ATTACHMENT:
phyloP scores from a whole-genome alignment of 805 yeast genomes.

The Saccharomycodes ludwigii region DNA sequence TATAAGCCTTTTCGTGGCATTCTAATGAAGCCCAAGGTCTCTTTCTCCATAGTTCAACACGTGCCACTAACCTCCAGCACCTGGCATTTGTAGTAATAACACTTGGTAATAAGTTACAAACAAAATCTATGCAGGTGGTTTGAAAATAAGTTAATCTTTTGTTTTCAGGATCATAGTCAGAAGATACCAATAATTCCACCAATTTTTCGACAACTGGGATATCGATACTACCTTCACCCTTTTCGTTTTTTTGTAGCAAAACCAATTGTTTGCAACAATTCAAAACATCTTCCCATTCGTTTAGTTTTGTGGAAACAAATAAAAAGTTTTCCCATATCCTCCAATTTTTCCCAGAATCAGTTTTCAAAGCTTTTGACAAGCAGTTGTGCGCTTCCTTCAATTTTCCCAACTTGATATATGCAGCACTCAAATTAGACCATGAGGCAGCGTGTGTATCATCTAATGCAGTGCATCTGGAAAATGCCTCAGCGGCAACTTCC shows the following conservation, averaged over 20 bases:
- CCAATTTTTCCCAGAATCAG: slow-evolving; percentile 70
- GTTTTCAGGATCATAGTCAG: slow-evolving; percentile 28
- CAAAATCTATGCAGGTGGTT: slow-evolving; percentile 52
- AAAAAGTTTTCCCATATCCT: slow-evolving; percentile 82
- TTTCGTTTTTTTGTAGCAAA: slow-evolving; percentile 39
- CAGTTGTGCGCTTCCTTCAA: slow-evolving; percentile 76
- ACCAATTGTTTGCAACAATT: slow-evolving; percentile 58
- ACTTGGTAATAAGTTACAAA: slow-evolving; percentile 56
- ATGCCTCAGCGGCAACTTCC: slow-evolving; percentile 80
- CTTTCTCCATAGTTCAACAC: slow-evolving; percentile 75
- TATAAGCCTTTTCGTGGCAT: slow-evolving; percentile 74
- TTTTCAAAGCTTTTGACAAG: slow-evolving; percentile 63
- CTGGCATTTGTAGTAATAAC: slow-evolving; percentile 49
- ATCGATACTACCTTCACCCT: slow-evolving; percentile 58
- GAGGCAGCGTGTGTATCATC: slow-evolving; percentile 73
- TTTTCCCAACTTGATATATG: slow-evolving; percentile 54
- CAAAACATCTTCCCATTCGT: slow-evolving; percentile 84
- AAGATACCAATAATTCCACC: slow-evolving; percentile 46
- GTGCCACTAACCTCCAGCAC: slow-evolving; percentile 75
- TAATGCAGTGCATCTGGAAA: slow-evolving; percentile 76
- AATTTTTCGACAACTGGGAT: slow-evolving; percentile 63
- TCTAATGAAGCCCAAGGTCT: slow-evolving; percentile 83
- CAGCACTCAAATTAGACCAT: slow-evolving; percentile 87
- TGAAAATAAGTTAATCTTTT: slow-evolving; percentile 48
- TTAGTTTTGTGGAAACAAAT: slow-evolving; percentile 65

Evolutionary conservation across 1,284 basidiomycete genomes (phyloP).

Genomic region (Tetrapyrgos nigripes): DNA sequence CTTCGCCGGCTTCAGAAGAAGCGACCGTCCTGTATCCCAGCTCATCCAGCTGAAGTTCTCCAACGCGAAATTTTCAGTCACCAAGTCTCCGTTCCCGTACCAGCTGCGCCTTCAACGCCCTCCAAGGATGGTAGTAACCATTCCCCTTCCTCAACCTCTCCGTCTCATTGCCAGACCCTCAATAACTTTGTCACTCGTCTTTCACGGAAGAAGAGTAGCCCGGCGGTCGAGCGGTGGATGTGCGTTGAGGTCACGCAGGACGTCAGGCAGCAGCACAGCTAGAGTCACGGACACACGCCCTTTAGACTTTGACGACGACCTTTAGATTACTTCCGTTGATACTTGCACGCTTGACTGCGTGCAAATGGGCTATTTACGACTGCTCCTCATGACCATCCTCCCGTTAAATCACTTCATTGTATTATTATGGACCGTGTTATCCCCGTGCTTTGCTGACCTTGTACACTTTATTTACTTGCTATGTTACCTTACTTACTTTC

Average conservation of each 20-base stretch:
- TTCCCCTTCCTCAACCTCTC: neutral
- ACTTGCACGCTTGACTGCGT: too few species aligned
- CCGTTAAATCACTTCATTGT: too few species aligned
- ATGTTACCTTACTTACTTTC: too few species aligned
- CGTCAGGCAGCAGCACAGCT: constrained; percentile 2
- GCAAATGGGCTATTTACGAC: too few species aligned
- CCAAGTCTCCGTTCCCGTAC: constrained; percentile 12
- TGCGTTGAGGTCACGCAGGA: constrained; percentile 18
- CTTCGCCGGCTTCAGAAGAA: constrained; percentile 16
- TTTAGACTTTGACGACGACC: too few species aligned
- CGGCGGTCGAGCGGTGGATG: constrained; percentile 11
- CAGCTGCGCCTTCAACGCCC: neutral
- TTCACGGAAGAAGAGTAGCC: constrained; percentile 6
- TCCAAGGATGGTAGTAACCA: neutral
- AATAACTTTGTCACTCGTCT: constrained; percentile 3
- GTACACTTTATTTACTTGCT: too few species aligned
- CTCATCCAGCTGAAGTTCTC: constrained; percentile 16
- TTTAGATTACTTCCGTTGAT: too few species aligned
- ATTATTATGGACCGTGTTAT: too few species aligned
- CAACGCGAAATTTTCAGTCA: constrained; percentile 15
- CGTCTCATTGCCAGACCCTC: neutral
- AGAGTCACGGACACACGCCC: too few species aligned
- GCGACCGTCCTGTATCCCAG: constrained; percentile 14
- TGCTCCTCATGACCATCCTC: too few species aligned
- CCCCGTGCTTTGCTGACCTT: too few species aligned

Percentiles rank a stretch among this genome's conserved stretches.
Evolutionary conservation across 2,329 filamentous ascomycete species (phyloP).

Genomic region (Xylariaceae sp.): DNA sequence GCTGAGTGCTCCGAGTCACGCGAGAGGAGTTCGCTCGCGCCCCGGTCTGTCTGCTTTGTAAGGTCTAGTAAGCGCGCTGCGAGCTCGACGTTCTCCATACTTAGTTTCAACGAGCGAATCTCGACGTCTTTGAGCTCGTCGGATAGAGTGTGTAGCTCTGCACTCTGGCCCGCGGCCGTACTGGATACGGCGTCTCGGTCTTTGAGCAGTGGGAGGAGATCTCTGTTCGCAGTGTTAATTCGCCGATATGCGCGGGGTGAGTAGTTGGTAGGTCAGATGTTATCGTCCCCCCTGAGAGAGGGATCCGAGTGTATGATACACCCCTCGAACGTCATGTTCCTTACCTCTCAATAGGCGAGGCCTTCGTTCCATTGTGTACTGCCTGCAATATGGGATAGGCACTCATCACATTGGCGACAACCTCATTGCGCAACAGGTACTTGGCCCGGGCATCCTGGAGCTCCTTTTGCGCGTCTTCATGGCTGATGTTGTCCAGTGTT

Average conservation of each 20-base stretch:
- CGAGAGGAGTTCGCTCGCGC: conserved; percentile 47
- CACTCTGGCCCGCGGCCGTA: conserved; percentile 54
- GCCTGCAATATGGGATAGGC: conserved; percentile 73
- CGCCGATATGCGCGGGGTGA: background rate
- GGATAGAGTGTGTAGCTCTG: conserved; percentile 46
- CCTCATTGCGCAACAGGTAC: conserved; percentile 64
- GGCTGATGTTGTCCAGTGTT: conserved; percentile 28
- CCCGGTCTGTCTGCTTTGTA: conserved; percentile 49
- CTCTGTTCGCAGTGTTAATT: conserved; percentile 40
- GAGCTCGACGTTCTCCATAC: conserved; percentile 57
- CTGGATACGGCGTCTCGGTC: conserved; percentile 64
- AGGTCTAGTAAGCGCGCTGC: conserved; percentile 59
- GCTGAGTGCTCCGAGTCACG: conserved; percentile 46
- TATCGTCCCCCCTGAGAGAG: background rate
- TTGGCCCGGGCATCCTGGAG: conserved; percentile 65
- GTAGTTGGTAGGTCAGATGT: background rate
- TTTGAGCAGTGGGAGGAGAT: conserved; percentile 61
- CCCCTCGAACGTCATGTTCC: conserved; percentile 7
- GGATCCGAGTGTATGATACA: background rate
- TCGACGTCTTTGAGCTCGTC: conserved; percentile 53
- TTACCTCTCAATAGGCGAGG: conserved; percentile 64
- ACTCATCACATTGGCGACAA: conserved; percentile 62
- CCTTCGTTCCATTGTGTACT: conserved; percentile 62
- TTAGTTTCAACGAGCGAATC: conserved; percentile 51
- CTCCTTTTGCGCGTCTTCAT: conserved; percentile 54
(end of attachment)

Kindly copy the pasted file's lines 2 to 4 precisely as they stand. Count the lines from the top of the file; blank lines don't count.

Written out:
The Saccharomycodes ludwigii region DNA sequence TATAAGCCTTTTCGTGGCATTCTAATGAAGCCCAAGGTCTCTTTCTCCATAGTTCAACACGTGCCACTAACCTCCAGCACCTGGCATTTGTAGTAATAACACTTGGTAATAAGTTACAAACAAAATCTATGCAGGTGGTTTGAAAATAAGTTAATCTTTTGTTTTCAGGATCATAGTCAGAAGATACCAATAATTCCACCAATTTTTCGACAACTGGGATATCGATACTACCTTCACCCTTTTCGTTTTTTTGTAGCAAAACCAATTGTTTGCAACAATTCAAAACATCTTCCCATTCGTTTAGTTTTGTGGAAACAAATAAAAAGTTTTCCCATATCCTCCAATTTTTCCCAGAATCAGTTTTCAAAGCTTTTGACAAGCAGTTGTGCGCTTCCTTCAATTTTCCCAACTTGATATATGCAGCACTCAAATTAGACCATGAGGCAGCGTGTGTATCATCTAATGCAGTGCATCTGGAAAATGCCTCAGCGGCAACTTCC shows the following conservation, averaged over 20 bases:
- CCAATTTTTCCCAGAATCAG: slow-evolving; percentile 70
- GTTTTCAGGATCATAGTCAG: slow-evolving; percentile 28